substance in excess of equilibrium moisture content (X −
X*). Free moisture can be removed by drying under the
given percent relative humidity.
 The moisture content data can be given in a dry or wet
basis. Moisture content is in a dry basis if it is expressed
as the ratio of the amount of moisture in the food to the
amount of dry solid (kg of moisture/kg of dry solid). If
the moisture content of a sample is described as the ratio
of the amount of water in the food to the total amount of
wet solid (kg of moisture/kg of wet solid), it is in a wet
 Moisture content is usually given in a wet basis to
describe the composition of the food material. It is
more common to use moisture content in a dry basis to
describe moisture changes during drying.
 The sorption isotherm is useful to determine the shelf life
and to assess the background of operations such as
drying, conditioning, mixing, packaging, and storage.
 The isotherm also gives information about the specific
interaction between water and the product since it
directly relates the thermodynamic potential (Gibbs free
energy) of water in the system to its mass fraction
 The two principal techniques used for the adjustment of
water activity are the integral and differential methods.
 In the integral method, several samples are prepared and
each is placed under a controlled relative humidity
environment simultaneously. The moisture contents of
the samples are measured after constant weight is
 In differential method, a single sample is placed under
successively increasing or decreasing relative humidity
environments. Moisture content is measured after each
equilibration. The differential method has the advantage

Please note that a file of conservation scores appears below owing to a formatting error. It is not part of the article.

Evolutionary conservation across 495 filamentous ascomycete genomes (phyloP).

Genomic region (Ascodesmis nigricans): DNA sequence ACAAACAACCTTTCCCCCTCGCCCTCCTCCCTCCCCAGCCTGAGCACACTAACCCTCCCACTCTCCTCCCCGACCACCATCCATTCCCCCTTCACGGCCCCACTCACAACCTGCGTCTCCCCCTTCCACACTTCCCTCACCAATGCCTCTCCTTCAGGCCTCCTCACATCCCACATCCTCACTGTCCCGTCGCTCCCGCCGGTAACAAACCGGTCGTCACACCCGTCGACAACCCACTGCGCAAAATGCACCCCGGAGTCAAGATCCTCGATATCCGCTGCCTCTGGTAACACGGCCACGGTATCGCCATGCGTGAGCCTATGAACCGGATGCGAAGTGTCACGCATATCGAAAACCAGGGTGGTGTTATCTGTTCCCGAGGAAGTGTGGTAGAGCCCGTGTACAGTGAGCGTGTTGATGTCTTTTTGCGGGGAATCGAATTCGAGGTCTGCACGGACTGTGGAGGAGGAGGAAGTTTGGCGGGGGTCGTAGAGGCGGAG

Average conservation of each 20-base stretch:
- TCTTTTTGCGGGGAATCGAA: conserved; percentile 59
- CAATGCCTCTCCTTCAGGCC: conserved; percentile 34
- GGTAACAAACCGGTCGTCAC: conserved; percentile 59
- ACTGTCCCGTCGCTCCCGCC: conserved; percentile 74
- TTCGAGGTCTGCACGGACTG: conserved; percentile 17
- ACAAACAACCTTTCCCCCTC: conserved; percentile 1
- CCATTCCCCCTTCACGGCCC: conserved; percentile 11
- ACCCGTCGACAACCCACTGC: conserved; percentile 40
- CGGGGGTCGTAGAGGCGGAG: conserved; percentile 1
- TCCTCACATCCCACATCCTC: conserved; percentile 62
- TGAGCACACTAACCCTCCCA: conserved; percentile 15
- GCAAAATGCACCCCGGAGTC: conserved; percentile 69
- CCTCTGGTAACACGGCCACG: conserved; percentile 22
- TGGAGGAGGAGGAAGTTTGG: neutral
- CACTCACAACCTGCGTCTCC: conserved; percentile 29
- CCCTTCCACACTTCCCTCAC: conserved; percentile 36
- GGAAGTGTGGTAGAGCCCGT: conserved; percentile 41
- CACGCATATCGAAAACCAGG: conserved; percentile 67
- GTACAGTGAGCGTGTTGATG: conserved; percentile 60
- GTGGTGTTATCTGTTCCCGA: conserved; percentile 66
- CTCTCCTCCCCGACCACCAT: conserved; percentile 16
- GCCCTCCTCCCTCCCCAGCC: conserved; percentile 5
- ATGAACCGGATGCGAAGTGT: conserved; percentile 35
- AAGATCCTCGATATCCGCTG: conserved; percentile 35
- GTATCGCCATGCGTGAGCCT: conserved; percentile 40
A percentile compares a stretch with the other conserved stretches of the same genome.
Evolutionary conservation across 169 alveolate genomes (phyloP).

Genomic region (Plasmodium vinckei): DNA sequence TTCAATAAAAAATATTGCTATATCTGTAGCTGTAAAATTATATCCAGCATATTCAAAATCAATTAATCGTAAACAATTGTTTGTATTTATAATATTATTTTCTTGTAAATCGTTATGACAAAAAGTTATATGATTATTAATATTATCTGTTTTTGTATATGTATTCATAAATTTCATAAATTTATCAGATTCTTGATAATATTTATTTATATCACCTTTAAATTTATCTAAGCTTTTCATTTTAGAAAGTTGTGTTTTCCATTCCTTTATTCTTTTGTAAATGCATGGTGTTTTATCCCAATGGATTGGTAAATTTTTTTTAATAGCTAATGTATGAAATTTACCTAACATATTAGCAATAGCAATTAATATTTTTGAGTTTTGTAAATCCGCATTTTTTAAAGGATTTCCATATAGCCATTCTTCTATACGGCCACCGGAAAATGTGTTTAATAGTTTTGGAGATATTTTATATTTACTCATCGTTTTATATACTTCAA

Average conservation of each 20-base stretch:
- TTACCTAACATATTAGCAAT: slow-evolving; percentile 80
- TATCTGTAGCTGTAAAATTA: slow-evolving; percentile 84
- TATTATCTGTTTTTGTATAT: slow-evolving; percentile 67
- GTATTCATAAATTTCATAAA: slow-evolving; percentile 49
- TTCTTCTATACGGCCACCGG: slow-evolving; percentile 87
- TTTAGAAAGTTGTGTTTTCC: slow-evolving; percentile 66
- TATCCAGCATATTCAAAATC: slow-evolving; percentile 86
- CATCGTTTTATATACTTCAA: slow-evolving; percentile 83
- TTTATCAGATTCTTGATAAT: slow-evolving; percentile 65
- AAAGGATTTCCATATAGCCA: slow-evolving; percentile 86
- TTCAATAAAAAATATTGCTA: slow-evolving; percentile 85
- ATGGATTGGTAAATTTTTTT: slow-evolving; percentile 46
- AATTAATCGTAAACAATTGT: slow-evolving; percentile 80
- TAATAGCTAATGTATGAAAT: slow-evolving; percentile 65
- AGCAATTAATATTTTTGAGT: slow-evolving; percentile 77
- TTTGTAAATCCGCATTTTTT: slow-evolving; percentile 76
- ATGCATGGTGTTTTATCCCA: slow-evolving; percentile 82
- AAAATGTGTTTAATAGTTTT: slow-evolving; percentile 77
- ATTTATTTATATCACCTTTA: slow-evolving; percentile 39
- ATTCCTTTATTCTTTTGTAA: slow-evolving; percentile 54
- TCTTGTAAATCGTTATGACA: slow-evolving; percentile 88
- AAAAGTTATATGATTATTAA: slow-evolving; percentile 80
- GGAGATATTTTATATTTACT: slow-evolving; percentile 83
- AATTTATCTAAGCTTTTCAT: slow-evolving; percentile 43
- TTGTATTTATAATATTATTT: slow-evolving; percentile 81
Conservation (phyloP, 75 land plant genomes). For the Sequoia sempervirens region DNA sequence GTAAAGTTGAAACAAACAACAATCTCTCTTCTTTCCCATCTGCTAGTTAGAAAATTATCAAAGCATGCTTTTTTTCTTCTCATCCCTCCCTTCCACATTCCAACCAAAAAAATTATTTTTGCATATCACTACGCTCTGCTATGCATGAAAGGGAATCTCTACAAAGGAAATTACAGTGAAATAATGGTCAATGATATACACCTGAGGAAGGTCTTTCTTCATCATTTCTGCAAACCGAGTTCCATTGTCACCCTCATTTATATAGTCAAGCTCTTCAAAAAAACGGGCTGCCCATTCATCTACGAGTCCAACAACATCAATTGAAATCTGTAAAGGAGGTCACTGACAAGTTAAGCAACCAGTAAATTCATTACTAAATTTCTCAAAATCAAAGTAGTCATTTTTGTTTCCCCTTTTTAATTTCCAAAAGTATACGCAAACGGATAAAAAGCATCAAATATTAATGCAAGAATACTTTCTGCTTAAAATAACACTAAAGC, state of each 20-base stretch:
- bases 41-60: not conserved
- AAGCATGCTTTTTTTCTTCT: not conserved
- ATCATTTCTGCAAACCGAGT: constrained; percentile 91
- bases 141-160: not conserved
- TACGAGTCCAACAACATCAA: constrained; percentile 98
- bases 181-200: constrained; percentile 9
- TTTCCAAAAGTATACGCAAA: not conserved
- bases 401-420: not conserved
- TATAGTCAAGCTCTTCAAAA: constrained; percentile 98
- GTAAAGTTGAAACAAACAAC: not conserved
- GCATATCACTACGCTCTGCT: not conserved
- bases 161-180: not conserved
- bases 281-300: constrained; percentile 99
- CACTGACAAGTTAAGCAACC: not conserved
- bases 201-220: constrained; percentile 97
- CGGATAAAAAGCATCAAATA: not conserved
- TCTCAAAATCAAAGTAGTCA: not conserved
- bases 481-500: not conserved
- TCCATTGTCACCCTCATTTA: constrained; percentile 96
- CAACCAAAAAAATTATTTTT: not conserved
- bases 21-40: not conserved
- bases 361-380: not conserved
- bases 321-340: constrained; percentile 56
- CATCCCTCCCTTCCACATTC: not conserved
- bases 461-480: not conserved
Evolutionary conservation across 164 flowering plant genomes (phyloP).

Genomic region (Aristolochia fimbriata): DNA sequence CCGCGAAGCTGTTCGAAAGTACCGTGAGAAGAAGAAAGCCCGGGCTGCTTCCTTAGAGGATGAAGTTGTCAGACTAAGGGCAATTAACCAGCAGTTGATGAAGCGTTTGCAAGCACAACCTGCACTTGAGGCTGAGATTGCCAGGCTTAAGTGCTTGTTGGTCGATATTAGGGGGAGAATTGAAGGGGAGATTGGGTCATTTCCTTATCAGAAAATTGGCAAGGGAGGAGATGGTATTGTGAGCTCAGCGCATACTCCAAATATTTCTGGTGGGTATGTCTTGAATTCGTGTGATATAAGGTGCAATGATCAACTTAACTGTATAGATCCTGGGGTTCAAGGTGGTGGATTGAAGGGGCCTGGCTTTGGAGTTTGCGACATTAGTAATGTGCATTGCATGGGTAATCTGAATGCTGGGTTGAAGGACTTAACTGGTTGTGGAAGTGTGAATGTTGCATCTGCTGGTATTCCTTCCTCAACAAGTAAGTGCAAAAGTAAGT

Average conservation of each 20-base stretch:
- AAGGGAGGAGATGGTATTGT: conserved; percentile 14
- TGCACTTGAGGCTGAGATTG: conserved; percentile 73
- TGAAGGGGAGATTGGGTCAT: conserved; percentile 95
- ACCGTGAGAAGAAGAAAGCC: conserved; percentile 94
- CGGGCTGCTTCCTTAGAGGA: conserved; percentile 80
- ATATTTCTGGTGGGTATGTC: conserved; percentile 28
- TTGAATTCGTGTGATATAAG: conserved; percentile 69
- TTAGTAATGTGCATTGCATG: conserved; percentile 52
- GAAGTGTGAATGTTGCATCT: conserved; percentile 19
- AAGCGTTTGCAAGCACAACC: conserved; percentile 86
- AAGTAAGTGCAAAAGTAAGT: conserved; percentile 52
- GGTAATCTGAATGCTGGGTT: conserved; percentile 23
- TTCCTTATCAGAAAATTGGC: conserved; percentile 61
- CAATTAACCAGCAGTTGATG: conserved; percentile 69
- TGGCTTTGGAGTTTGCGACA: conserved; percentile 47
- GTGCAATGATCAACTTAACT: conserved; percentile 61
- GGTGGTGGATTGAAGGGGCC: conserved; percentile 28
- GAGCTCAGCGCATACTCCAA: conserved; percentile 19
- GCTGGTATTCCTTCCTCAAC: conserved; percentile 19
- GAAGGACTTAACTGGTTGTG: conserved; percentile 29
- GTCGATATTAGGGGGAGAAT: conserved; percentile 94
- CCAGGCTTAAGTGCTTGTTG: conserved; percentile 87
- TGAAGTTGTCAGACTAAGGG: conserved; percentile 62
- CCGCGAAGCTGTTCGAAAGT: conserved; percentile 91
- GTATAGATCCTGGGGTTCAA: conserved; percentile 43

of using only a single sample. As a result, the error
coming from the sample variation is eliminated.
 However, since equilibration can take several days, the
sample may undergo various degenerative changes. The
integral method avoids this problem because each sample
is discarded after appropriate measurement is made.
Classification of
standard moisture
sorption isotherms

 Sorption isotherms of food materials are generally in sigmoid shape (type II). The effects of
Raoult’s law, capillary effects, and surface–water interactions are important in sorption curves
and they are additive.

 Type I isotherm is observed in pure crystalline sugar. It shows very little moisture gain up to
a water activity of 0.7 to 0.8 since the only effect of water is hydrogen bonding to the –OH
groups present on the surface of the crystal
 Thus, surface effect is important, which means grinding the sugar to smaller particles will
increase the moisture content at low water activity values. As the water activity is increased,
water begins to penetrate into the crystal, causing dissociation of sugar–sugar interactions
and a solution is obtained. At this stage, the effect of Raoult’s law is important.
 The type III isotherm is observed in the case of anticaking agents. In these types of materials,
binding energy is so large that water activity is depressed while water is absorbed. When all
the binding sites are filled, the increase in moisture content causes water activity to increase